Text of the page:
Best known for its networking equipment, Cisco is currently leading the IoT market in terms of edge infrastructure development. The very term fog computing or processing data on edge devices (controllers, gateways, routers, and so on) was coined by Cisco experts. The company is heavily investing in software and hardware to distribute workloads across multiple nodes and minimize latency of the growing IoT systems.
Over 67,000 customers take advantage of two Cisco IoT platforms: IoT Control Center (ex-Jasper) for enterprise-grade companies, with the focus on cellular connectivity, and Kinetic Operations Platform for both cellular and non-cellular devices.
Cisco IoT Control Center
IoT Control Center is the largest cellular connectivity platform servicing over 160 million mobile devices and 29,000 enterprise-grade customers worldwide. The middleware is also known as the number one service provider for connected cars.
More than 4 million devices are added to the middleware every month to take advantage of the connectivity capabilities such as:
- machine learning. The Control Center analyzes 3 billion events a day to improve connectivity management, identify anomalies, and proactively address issues, increasing security.
- eSIM as a service. This tool simplifies SIM portability between different operators worldwide. The eSIM service allows for creating the local profile of a SIM card embedded in an IoT device — instead of building complex integrations between different service providers.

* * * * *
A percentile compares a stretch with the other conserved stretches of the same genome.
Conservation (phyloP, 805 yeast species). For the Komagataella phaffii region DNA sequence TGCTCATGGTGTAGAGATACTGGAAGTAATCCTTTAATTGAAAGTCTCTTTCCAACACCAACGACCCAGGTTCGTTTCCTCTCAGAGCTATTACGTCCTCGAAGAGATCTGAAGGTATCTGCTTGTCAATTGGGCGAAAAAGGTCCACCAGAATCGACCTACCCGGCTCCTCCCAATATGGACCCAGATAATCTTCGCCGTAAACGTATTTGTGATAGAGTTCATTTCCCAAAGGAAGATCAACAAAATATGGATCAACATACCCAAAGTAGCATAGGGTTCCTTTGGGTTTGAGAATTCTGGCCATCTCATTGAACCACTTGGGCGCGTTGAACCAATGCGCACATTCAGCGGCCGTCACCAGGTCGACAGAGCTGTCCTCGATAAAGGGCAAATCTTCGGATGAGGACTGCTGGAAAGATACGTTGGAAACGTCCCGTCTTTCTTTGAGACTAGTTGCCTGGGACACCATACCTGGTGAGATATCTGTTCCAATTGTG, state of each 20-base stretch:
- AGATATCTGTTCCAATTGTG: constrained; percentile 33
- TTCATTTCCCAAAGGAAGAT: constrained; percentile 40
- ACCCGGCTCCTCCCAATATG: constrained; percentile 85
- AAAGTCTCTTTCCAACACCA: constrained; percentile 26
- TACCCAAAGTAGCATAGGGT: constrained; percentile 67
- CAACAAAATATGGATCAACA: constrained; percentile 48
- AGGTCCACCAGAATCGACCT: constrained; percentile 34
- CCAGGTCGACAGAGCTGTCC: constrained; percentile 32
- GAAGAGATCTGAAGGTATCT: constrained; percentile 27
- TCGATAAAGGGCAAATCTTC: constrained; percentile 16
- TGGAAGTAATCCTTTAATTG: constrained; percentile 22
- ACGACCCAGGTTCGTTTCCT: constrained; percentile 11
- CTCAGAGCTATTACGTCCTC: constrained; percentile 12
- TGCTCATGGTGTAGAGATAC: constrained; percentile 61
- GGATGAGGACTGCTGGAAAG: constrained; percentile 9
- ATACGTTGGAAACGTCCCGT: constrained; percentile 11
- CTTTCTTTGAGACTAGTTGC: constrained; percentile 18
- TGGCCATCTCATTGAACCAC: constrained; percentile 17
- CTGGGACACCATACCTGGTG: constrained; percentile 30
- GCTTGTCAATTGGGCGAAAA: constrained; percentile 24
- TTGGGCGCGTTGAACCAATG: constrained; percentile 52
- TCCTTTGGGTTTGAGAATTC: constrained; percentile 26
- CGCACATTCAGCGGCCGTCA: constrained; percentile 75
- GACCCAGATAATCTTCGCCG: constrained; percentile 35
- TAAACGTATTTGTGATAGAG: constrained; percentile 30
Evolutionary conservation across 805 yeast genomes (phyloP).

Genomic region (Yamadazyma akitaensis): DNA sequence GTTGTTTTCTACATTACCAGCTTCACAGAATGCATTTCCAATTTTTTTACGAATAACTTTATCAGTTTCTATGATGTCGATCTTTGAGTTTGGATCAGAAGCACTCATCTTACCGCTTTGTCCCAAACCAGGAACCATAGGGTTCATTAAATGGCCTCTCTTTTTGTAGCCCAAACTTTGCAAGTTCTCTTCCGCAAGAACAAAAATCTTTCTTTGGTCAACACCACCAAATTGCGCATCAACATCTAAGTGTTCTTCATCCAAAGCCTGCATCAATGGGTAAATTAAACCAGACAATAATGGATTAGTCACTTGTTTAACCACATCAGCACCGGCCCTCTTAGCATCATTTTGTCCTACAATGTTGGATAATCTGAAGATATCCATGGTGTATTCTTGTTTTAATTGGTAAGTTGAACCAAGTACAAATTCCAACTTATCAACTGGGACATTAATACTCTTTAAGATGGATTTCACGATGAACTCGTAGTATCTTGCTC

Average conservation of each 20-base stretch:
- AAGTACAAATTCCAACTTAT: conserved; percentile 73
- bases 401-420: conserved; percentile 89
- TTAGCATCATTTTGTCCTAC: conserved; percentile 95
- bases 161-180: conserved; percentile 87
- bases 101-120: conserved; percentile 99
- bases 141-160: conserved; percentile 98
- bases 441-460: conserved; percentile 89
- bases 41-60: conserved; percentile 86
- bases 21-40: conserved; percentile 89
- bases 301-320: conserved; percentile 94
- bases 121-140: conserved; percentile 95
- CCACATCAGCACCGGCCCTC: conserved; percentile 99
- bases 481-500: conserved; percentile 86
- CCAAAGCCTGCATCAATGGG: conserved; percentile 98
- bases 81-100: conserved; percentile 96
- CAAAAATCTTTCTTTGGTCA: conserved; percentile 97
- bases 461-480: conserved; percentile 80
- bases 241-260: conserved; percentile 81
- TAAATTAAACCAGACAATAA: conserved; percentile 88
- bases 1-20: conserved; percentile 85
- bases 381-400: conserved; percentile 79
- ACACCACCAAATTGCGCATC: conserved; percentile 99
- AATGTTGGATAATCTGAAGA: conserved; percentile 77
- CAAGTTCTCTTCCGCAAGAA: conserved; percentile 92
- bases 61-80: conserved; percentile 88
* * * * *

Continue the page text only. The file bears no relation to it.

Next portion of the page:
- 5G readiness. The platform already supports 5G non-standalone (NSA) resting upon the existing 4G infrastructure. By the end of 2020, the company is going to add 5G standalone (SA) indicationg the creation of a new separate network.
Cisco Kinetic IoT operations platform
Cisco Kinetic comprises three components teamed up to connect devices of any type and manage data both at the edge of the network and in the cloud. The platform is compatible with Cisco networking hardware, however, it works with some third-party products recommended by Cisco.
The Gateway Management Module monitors industrial gateways and enables their remote configuration.
The Edge and Fog Processing Module pushes selected data management processes from the cloud to nodes and devices closer to data sources.
The Data Control Module performs the opposite function and moves data from devices to cloud-based applications, ensuring that the right information will reach the right place. You can create rules for different apps depending on the data type. The module is cloud-neutral, so you are free to use any cloud provider for data storage and management.
Edge computing stack
The software part of Cisco’s edge computing offering includes two major solutions.
Cisco IOx is a Linux-based environment to manage fog applications over the network. Cisco provides development tools and guidelines for app building within the IOx ecosystem. But you can also use out-of-the-box solutions by Cisco and its partners.
IOx environment structure. Source: Cisco Blogs
Cisco Edge Intelligence is designed to extract data from nodes, analyze and then send it to the right applications for further processing and getting insights. Cisco is collaborating with Microsoft to combine Edge Intelligence with Azure IoT Hub for smooth data transferring from IoT devices to apps in the Azure cloud. The solution also comes pre-integrated with Software AG Cloud and Quantela, a smart city automation and AI platform.
Google Cloud IoT: driving transportation with Google Maps